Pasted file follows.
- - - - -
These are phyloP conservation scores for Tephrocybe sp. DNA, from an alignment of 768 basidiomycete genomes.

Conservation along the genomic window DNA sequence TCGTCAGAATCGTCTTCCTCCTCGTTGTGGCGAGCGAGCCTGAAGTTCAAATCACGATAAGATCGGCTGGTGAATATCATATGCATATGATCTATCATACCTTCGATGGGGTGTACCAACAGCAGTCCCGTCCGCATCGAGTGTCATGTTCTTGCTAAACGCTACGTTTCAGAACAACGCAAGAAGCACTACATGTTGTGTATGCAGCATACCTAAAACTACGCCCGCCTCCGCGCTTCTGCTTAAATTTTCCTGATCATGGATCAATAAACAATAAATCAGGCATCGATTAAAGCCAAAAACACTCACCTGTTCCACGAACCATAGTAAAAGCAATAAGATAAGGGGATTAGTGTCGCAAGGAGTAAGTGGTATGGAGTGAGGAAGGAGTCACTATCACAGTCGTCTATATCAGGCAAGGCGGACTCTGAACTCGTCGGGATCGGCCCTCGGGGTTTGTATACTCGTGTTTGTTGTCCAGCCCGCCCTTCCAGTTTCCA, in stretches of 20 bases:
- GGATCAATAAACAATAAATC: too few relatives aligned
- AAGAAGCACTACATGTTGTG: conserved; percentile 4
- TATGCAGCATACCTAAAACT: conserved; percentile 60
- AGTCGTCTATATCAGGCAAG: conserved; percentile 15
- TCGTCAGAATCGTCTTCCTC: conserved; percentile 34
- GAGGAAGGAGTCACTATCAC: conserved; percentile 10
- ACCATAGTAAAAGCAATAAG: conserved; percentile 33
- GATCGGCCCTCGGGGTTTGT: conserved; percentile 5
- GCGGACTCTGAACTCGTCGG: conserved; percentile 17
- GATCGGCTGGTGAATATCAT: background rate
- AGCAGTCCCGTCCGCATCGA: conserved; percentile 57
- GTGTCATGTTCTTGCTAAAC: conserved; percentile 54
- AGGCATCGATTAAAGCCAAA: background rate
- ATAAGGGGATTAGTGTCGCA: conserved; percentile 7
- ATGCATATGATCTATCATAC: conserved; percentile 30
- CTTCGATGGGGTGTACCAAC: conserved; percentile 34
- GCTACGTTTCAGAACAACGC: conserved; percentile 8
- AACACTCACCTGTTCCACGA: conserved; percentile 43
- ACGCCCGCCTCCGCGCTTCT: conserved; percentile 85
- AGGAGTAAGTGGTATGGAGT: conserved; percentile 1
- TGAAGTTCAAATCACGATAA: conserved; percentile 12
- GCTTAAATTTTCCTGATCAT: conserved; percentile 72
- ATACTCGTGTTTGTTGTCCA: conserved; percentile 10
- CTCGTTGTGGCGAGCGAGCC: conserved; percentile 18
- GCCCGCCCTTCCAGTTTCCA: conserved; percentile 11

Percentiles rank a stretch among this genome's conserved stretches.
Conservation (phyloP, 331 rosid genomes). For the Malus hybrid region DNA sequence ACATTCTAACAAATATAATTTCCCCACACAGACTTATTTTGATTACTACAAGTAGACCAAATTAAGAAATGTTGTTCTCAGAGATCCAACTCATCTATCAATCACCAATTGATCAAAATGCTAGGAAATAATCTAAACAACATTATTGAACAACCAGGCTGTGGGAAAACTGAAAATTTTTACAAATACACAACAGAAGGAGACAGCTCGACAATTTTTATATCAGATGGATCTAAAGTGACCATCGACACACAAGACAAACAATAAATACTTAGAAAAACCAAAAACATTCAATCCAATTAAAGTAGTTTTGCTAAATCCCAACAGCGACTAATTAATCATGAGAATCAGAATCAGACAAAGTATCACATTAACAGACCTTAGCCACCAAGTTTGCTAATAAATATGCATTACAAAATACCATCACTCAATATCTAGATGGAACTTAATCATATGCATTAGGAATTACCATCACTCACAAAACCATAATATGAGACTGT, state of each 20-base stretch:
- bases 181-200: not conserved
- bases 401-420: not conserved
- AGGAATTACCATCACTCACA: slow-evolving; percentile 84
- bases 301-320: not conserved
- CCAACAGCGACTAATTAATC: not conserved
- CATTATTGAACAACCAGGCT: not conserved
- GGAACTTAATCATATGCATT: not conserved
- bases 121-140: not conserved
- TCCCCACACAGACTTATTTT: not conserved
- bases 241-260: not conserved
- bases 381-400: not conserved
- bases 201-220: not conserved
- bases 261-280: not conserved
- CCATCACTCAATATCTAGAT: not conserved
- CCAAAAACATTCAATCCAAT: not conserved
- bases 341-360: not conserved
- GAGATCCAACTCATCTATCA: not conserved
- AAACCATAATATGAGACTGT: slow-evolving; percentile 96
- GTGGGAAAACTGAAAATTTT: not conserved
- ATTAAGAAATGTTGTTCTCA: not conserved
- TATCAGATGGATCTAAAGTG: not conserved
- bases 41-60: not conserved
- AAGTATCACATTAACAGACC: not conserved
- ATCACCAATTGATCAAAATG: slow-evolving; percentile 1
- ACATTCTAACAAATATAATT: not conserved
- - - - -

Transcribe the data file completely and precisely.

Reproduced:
These are phyloP conservation scores for Tephrocybe sp. DNA, from an alignment of 768 basidiomycete genomes.

Conservation along the genomic window DNA sequence TCGTCAGAATCGTCTTCCTCCTCGTTGTGGCGAGCGAGCCTGAAGTTCAAATCACGATAAGATCGGCTGGTGAATATCATATGCATATGATCTATCATACCTTCGATGGGGTGTACCAACAGCAGTCCCGTCCGCATCGAGTGTCATGTTCTTGCTAAACGCTACGTTTCAGAACAACGCAAGAAGCACTACATGTTGTGTATGCAGCATACCTAAAACTACGCCCGCCTCCGCGCTTCTGCTTAAATTTTCCTGATCATGGATCAATAAACAATAAATCAGGCATCGATTAAAGCCAAAAACACTCACCTGTTCCACGAACCATAGTAAAAGCAATAAGATAAGGGGATTAGTGTCGCAAGGAGTAAGTGGTATGGAGTGAGGAAGGAGTCACTATCACAGTCGTCTATATCAGGCAAGGCGGACTCTGAACTCGTCGGGATCGGCCCTCGGGGTTTGTATACTCGTGTTTGTTGTCCAGCCCGCCCTTCCAGTTTCCA, in stretches of 20 bases:
- GGATCAATAAACAATAAATC: too few relatives aligned
- AAGAAGCACTACATGTTGTG: conserved; percentile 4
- TATGCAGCATACCTAAAACT: conserved; percentile 60
- AGTCGTCTATATCAGGCAAG: conserved; percentile 15
- TCGTCAGAATCGTCTTCCTC: conserved; percentile 34
- GAGGAAGGAGTCACTATCAC: conserved; percentile 10
- ACCATAGTAAAAGCAATAAG: conserved; percentile 33
- GATCGGCCCTCGGGGTTTGT: conserved; percentile 5
- GCGGACTCTGAACTCGTCGG: conserved; percentile 17
- GATCGGCTGGTGAATATCAT: background rate
- AGCAGTCCCGTCCGCATCGA: conserved; percentile 57
- GTGTCATGTTCTTGCTAAAC: conserved; percentile 54
- AGGCATCGATTAAAGCCAAA: background rate
- ATAAGGGGATTAGTGTCGCA: conserved; percentile 7
- ATGCATATGATCTATCATAC: conserved; percentile 30
- CTTCGATGGGGTGTACCAAC: conserved; percentile 34
- GCTACGTTTCAGAACAACGC: conserved; percentile 8
- AACACTCACCTGTTCCACGA: conserved; percentile 43
- ACGCCCGCCTCCGCGCTTCT: conserved; percentile 85
- AGGAGTAAGTGGTATGGAGT: conserved; percentile 1
- TGAAGTTCAAATCACGATAA: conserved; percentile 12
- GCTTAAATTTTCCTGATCAT: conserved; percentile 72
- ATACTCGTGTTTGTTGTCCA: conserved; percentile 10
- CTCGTTGTGGCGAGCGAGCC: conserved; percentile 18
- GCCCGCCCTTCCAGTTTCCA: conserved; percentile 11

Percentiles rank a stretch among this genome's conserved stretches.
Conservation (phyloP, 331 rosid genomes). For the Malus hybrid region DNA sequence ACATTCTAACAAATATAATTTCCCCACACAGACTTATTTTGATTACTACAAGTAGACCAAATTAAGAAATGTTGTTCTCAGAGATCCAACTCATCTATCAATCACCAATTGATCAAAATGCTAGGAAATAATCTAAACAACATTATTGAACAACCAGGCTGTGGGAAAACTGAAAATTTTTACAAATACACAACAGAAGGAGACAGCTCGACAATTTTTATATCAGATGGATCTAAAGTGACCATCGACACACAAGACAAACAATAAATACTTAGAAAAACCAAAAACATTCAATCCAATTAAAGTAGTTTTGCTAAATCCCAACAGCGACTAATTAATCATGAGAATCAGAATCAGACAAAGTATCACATTAACAGACCTTAGCCACCAAGTTTGCTAATAAATATGCATTACAAAATACCATCACTCAATATCTAGATGGAACTTAATCATATGCATTAGGAATTACCATCACTCACAAAACCATAATATGAGACTGT, state of each 20-base stretch:
- bases 181-200: not conserved
- bases 401-420: not conserved
- AGGAATTACCATCACTCACA: slow-evolving; percentile 84
- bases 301-320: not conserved
- CCAACAGCGACTAATTAATC: not conserved
- CATTATTGAACAACCAGGCT: not conserved
- GGAACTTAATCATATGCATT: not conserved
- bases 121-140: not conserved
- TCCCCACACAGACTTATTTT: not conserved
- bases 241-260: not conserved
- bases 381-400: not conserved
- bases 201-220: not conserved
- bases 261-280: not conserved
- CCATCACTCAATATCTAGAT: not conserved
- CCAAAAACATTCAATCCAAT: not conserved
- bases 341-360: not conserved
- GAGATCCAACTCATCTATCA: not conserved
- AAACCATAATATGAGACTGT: slow-evolving; percentile 96
- GTGGGAAAACTGAAAATTTT: not conserved
- ATTAAGAAATGTTGTTCTCA: not conserved
- TATCAGATGGATCTAAAGTG: not conserved
- bases 41-60: not conserved
- AAGTATCACATTAACAGACC: not conserved
- ATCACCAATTGATCAAAATG: slow-evolving; percentile 1
- ACATTCTAACAAATATAATT: not conserved